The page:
2. Updated cabotage and cross-trade rules if the UK leaves the EU without a deal on 31 October 2019 to confirm you’d be allowed to carry out 2 cabotage or cross-trade 2 journeys until 31 December 2019.

  3. Updated to confirm you can continue to use your EU Community Licence until 31 December 2019 if the UK leaves the EU without a deal, and that you would need an ECMT permit to transport goods through EU or EEA countries to non-EU or EEA countries who are ECMT members.

  4. Added the deadline of 11:59pm on 16 March 2019 for applying for 2019 ECMT permits if you have not already applied for them.

  5. Extended the deadline to apply for 2019 permits from 11:59pm on 21 December 2018 to 11:59pm on 18 January 2019

  6. Added a link to apply for ECMT permits until 11:59pm on 21 December 2018.

  7. Added the dates you can apply online for ECMT permits for 2019, and clarified that permits will only be allocated after the application period has ended - they will not be allocated on a first-come, first-served basis.

  8. Added a link in the ECMT international road haulage permits section to the criteria that will be used to allocate ECMT permits.

  9. Added information about what to do If you think you might need an ECMT permit to transport goods in 2019.

  10. Updated section 'Get an ECMT permit' to remove reference to the your vehicle being environmentally compliant to the Euro III standard as this is no longer valid.

  11. Added a link to PDF for an Application for Moroccan Exceptional Empty Entry and Hors Contingent Permits.

  12. Updated cabotage wording in consultation with DfT(c) policy team.

  13. First published.

  1. Step 1 Apply for operator licences and permits

    1. Check if you need a vehicle operator licence
    2. Apply for a vehicle operator licence

    You will need other licences and permits, depending on the countries you're driving to or through.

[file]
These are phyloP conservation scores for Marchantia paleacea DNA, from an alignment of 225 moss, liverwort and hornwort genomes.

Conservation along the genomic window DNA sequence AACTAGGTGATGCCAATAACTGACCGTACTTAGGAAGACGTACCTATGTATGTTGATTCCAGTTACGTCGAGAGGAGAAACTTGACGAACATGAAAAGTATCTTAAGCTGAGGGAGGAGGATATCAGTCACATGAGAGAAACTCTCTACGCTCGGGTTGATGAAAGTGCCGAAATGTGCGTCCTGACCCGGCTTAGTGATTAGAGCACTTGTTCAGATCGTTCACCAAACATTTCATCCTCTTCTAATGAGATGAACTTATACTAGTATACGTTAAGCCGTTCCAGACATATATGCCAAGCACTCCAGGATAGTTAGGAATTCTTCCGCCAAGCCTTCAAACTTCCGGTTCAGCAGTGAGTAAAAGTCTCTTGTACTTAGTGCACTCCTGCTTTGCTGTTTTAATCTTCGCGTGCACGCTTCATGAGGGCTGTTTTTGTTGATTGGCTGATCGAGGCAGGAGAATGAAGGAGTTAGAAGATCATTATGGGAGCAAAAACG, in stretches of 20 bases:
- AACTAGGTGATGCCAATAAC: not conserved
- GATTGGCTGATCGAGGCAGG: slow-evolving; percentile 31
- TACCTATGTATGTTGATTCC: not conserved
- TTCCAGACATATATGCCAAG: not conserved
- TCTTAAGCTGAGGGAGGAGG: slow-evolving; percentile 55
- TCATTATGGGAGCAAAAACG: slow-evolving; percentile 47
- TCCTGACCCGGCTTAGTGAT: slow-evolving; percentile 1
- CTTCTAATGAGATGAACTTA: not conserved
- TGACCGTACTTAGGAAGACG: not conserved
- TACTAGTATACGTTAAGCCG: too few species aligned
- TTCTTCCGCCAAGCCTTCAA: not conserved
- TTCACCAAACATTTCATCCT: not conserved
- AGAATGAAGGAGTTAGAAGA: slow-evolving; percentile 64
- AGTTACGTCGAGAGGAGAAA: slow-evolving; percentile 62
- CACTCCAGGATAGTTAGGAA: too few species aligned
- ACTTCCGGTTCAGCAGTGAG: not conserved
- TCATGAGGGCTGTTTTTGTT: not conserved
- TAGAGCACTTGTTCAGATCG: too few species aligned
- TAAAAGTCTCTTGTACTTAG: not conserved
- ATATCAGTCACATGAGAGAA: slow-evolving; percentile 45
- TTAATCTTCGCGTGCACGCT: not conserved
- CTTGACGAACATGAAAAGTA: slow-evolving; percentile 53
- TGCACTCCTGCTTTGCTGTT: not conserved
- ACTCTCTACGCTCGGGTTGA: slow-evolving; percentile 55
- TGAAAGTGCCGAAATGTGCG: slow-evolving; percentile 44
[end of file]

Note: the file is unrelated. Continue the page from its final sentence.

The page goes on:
1. You are currently viewing: Check which licences and permits you need

    Your vehicle must pass a specialist test before you can transport dangerous goods (ADR test).

    1. Book a specialist vehicle test
  2. Step 2 Make sure your driver is eligible to drive abroad

  3. Step 3 Check the rules for the goods you're carrying

    1. Find out what you need to do if you're exporting your own goods

    There are rules for transporting certain goods. Your driver may need to follow set routes or stop at specific check points if you’re transporting mixed loads or specific types of goods. Check the rules for:

    1. Find out what you need to apply for if you’re moving goods temporarily out of the UK

    If you're transporting goods outside the EU they must have been cleared by customs (given ‘permission to progress’). The exporter can tell you if this has happened.

  4. Step 4 Make sure your driver has the right export documents

    Your driver will need copies of:

    • any export licences
    • the road consignment note (‘CMR note’)
    • the Movement Reference Number (MRN) from the export declaration - if you're moving goods out of the EU
    • the MRN and the Local Reference Number (LRN) - if you're moving goods under the Common Transit convention (CTC)
    • the ATA Carnet document - if you're moving goods out of the EU temporarily
    • the TiR Carnet document - if you’re moving goods in a sealed load compartment with a seal number

    The exporter should be able to give all of these to you.

    You'll also need to have a customs seal approval certificate for the vehicle if you’re moving goods in a sealed load compartment. You'll get this when your vehicle passes the TiR test.

  5. Step 5 Find out what vehicle documents your driver needs to carry

  6. Step 6 Check local road rules

    1. Check the road rules for European countries on the AA website
    2. Check travel advice for countries outside Europe

    When you have your documents, insurance and any extra equipment you need, you can transport goods abroad.